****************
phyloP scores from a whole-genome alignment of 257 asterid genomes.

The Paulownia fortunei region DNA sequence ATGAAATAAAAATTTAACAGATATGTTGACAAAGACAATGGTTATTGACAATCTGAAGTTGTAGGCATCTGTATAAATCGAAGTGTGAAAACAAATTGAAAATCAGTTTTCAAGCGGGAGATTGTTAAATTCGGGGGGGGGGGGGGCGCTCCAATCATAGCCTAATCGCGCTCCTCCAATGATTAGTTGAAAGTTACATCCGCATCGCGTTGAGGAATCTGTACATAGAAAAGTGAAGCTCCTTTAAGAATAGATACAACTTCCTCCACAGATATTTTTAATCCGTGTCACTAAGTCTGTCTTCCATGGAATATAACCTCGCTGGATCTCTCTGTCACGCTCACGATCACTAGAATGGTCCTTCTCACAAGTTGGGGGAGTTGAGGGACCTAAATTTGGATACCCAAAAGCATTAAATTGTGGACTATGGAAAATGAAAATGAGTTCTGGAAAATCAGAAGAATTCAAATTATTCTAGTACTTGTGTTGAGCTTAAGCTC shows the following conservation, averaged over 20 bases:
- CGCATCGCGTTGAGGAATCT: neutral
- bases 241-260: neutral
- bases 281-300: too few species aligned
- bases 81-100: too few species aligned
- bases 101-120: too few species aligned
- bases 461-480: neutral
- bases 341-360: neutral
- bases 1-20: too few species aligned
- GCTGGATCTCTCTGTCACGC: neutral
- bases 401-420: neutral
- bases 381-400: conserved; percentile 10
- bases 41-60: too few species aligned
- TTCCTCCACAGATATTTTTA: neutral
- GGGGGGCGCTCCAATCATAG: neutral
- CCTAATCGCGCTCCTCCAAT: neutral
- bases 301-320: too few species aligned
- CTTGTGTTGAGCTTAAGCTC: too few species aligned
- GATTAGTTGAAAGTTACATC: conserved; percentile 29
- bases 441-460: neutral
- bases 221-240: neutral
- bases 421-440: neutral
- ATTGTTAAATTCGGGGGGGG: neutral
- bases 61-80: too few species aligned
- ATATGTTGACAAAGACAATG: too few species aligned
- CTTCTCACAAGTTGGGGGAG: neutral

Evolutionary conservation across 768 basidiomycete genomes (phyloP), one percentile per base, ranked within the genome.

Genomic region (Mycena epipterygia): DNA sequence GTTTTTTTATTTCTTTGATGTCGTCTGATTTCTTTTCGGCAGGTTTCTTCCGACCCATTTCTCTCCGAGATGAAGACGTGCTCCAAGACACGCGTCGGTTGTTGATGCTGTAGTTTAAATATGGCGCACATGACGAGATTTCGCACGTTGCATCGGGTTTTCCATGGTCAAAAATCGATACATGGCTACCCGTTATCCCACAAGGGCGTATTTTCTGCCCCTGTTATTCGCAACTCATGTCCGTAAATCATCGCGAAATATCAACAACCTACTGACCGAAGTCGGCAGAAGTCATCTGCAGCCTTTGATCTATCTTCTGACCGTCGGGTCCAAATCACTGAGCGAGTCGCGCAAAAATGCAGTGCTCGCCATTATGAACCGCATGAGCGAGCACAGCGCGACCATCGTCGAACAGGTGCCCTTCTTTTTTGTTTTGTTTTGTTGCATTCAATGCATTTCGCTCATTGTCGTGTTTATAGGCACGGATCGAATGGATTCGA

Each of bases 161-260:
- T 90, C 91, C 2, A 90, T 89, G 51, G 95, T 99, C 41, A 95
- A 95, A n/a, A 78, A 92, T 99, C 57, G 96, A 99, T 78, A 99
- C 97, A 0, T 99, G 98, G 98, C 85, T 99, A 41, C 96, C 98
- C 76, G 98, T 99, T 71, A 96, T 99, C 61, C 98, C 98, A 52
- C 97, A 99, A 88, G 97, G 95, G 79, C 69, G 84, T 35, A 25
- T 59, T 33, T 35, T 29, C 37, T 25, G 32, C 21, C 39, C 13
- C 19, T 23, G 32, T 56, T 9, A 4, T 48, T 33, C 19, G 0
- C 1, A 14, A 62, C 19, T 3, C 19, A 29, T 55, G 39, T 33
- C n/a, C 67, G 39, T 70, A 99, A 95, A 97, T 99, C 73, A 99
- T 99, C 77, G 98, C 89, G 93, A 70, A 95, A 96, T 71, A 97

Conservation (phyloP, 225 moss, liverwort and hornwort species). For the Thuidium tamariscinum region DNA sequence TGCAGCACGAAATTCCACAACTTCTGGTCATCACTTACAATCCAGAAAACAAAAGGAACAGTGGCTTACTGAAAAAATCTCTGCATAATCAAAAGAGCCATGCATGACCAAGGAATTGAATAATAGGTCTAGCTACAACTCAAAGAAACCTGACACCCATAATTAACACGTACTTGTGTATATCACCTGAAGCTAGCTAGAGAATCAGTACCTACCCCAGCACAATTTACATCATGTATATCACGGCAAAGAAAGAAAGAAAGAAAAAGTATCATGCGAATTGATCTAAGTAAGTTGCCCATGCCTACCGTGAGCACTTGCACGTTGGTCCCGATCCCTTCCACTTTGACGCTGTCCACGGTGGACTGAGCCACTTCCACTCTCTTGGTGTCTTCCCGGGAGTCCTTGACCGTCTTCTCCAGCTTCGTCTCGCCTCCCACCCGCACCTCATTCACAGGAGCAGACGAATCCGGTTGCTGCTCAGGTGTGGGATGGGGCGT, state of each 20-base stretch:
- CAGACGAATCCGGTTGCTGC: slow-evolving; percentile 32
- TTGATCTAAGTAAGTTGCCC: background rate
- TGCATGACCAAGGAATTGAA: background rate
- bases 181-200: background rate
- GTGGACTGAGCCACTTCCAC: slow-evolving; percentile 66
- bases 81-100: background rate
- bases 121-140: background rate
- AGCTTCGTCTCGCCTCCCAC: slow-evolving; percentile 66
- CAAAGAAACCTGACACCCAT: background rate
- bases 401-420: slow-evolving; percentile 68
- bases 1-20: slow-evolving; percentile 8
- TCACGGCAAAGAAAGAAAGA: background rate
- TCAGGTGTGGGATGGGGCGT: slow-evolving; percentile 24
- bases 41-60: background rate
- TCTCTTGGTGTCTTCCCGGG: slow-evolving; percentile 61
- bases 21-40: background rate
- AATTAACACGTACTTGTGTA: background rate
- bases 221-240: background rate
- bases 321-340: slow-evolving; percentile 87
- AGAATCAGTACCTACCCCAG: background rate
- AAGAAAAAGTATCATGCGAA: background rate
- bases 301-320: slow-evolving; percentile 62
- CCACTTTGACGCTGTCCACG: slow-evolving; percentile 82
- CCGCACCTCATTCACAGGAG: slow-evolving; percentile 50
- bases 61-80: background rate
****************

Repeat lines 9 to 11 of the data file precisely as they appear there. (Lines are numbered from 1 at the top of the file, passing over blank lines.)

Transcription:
- bases 341-360: neutral
- bases 1-20: too few species aligned
- GCTGGATCTCTCTGTCACGC: neutral